Hi Antonia,
Since you're at Heidelberg I'm sure you already know this, but for a genus one surface, you only need two charts, for example:
rotInds = Transpose[{Range[8], Flatten[
Position[Tuples[{1, -1}, 3],
RotationMatrix[Pi/2, {0, 0, 1}].#
] & /@ Tuples[{1, -1}, 3]]}];
Graphics3D[{Thickness[.025], Arrowheads[0.1],
Red, GraphicsComplex[Tuples[{1, -1}, 3]/2,
Arrow[Reverse[#]] & /@ Partition[Range[8], 2]],
Blue, GraphicsComplex[Tuples[{1, -1}, 3]/2,
Arrow[Reverse[#]] & /@ rotInds],
Black, Sphere[#, 1/10] & /@ {{0, 0, 1/2}, {0, 0, -1/2}},
Opacity[1/5], Cuboid[-{1/2, 1/2, 1/2}]
}, Boxed -> False, ViewVertical -> {0, 0, 1}]
This graph is obtained by taking four squares from a planar lattice and wrapping them around four sides of a cube. Those four faces have locally Cartesian charts, while the other two have polar charts. The black spheres are special contraction points of the cyclic blue coordinate, and if one of them is chosen to be the origin, the other must be a point at infinity. Difficulty with infinities ultimately necessitates the two charts, which must differ by a sign on choice of origin.
I'm not exactly sure what's going on with your choice of coordinates, but it seems like you are trying to force Cartesian charts on every facet. That's fine, but if so, why even bother with a cyclic coordinate?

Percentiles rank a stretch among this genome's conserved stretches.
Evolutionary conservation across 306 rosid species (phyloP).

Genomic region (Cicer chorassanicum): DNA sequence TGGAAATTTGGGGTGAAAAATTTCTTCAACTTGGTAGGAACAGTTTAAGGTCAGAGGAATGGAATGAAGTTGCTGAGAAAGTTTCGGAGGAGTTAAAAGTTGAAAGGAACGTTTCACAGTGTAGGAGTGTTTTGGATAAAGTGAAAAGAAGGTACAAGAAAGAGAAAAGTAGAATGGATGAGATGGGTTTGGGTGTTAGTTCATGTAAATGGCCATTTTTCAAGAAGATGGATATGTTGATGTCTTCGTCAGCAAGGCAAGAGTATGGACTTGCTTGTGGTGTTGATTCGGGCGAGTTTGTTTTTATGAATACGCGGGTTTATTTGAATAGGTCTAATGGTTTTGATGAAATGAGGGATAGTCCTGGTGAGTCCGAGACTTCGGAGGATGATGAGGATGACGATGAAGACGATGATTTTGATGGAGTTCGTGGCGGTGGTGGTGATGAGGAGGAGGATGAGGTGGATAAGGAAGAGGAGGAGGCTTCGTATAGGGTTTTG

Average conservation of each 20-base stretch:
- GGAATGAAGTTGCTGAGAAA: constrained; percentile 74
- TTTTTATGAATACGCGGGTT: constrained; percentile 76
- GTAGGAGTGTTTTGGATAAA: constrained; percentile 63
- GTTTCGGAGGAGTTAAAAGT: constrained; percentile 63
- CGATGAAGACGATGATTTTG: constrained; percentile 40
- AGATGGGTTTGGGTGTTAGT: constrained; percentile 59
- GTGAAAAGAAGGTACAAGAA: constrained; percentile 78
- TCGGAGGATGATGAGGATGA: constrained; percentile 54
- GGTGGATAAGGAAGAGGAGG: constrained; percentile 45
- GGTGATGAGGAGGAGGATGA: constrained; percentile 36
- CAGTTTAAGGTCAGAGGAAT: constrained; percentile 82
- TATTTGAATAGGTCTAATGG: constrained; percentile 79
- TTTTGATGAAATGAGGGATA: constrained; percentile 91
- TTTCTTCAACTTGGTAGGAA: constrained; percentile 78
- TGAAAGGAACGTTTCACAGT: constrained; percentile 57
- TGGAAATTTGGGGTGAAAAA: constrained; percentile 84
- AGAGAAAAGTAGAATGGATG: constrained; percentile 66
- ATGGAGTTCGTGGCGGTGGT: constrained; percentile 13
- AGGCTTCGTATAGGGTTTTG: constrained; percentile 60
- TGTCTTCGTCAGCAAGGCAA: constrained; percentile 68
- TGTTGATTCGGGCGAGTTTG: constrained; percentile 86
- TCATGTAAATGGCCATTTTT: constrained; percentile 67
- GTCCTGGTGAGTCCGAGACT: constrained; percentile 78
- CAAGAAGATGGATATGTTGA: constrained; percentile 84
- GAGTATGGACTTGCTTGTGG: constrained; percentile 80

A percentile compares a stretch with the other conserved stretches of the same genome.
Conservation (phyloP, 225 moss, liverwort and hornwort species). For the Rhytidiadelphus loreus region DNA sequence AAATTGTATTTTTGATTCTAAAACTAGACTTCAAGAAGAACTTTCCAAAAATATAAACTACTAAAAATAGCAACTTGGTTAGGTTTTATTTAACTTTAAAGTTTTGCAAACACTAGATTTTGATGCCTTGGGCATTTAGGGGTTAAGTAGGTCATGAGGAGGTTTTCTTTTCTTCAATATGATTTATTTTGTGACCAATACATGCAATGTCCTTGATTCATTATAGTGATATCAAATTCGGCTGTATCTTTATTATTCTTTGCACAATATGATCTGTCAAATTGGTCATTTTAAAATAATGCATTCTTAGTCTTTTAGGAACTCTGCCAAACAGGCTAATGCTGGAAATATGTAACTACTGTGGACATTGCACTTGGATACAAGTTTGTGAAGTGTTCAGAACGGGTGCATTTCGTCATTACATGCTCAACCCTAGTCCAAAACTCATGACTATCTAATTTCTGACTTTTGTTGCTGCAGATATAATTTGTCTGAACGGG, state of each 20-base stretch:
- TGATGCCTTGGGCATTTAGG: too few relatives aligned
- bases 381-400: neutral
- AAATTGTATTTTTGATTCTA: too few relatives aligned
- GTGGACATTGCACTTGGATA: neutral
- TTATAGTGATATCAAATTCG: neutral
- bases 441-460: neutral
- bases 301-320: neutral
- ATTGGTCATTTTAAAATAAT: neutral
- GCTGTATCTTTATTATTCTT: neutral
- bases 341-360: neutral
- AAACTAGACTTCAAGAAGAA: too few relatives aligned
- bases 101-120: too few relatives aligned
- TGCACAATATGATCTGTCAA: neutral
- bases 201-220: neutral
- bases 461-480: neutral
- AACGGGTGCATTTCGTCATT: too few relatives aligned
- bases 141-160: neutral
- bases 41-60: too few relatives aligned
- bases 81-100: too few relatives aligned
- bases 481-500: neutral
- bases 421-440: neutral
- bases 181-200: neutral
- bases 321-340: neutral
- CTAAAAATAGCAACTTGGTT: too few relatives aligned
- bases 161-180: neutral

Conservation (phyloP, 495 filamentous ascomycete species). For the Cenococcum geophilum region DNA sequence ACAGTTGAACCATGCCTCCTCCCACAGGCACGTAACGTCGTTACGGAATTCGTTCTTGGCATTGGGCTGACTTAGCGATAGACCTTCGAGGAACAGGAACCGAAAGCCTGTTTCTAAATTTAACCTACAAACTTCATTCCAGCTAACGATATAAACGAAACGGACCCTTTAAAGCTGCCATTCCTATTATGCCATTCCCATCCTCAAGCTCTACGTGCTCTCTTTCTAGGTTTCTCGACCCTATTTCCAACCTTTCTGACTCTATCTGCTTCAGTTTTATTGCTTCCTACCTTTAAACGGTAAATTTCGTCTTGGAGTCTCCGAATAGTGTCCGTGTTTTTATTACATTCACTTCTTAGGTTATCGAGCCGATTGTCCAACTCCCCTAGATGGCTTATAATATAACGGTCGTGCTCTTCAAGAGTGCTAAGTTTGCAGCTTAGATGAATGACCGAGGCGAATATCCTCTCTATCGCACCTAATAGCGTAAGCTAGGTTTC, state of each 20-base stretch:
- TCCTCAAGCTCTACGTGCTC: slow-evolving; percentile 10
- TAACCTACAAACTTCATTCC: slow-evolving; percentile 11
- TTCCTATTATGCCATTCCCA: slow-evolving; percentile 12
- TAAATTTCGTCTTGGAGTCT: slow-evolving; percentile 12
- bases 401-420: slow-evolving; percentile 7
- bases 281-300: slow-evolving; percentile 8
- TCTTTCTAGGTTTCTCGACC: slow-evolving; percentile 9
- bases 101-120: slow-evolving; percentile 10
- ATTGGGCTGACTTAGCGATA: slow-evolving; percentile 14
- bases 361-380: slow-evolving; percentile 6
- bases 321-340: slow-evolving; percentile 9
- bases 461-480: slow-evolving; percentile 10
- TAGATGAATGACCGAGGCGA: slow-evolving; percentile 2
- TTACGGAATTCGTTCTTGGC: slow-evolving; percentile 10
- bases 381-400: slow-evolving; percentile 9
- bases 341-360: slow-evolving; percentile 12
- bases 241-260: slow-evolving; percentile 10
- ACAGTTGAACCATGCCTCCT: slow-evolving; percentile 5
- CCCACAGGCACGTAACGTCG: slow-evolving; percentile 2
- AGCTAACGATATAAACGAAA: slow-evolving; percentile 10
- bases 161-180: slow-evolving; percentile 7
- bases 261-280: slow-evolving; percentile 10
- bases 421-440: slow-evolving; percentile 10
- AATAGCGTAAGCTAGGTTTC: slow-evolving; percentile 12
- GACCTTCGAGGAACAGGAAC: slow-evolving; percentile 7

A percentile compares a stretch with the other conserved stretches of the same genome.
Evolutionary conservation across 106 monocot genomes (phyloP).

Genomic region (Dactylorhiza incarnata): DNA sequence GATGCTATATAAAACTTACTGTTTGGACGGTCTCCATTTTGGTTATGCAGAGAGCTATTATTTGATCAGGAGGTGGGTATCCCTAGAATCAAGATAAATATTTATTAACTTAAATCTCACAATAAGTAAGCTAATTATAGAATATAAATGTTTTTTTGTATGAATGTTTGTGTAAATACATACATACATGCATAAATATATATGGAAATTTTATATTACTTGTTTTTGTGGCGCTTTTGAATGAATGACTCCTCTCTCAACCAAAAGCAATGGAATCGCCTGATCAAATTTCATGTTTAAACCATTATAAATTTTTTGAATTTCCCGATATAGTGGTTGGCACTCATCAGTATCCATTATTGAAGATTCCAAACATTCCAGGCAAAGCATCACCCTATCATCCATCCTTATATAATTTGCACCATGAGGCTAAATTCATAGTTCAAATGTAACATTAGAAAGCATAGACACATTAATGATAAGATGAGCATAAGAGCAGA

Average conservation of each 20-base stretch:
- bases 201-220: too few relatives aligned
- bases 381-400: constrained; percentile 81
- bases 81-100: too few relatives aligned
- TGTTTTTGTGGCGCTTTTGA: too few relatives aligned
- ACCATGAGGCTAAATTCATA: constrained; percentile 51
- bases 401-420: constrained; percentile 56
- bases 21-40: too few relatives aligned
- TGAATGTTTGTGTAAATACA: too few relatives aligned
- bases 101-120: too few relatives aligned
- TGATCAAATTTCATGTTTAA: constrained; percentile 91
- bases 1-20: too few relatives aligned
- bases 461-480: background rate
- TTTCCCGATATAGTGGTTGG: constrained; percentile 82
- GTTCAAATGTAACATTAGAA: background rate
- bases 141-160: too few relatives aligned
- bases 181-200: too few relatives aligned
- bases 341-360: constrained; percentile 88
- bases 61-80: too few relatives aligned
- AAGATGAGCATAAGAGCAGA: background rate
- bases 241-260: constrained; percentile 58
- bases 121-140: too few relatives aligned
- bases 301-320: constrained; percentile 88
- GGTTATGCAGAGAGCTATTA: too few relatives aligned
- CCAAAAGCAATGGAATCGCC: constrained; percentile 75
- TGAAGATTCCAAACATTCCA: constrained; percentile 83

It's possible to have Cartesian charts on every facet and preserve Octahedral symmetry:
Graphics3D[Transpose[{{Red, Green, Blue},
Function[{dir},
{Arrow[{#, # + dir}], Arrow[{#, # - dir}]} & /@ Join[
Complement[IdentityMatrix[3], {dir}],
-Complement[IdentityMatrix[3], {dir}]]
] /@ IdentityMatrix[3]}]]
We can then take four quadrants on each facet as
$24$ separate charts, with positive direction always pointed out by the arrows. The transition maps are then trivial, at the cost of having
$6+8$ special points where three or more charts meet.
I'm really not trying to rain on your parade. When you are a physicist, you can always define charts however, even using an excessive number of colors, if that's what you want. Of course it is possible to go to higher symmetry, but you should also consider the voxel torus:
Graphics3D[{Cuboid[Append[#, 0]] & /@ Tuples[{-1, 1}, 2],
Cuboid[Append[#, 0]] & /@ Join[IdentityMatrix[2],
-IdentityMatrix[2]]}, Boxed -> False]
What is your preferred chart for the surface of this thing?
Relative to the recent (underappreciated?) thread on Dancing Pawns we could then ask to count origin-returning paths of some certain length. If so, we must be careful to specify an initial condition, because the voxel torus does not have the same translation symmetry as a checkerboard or a lattice.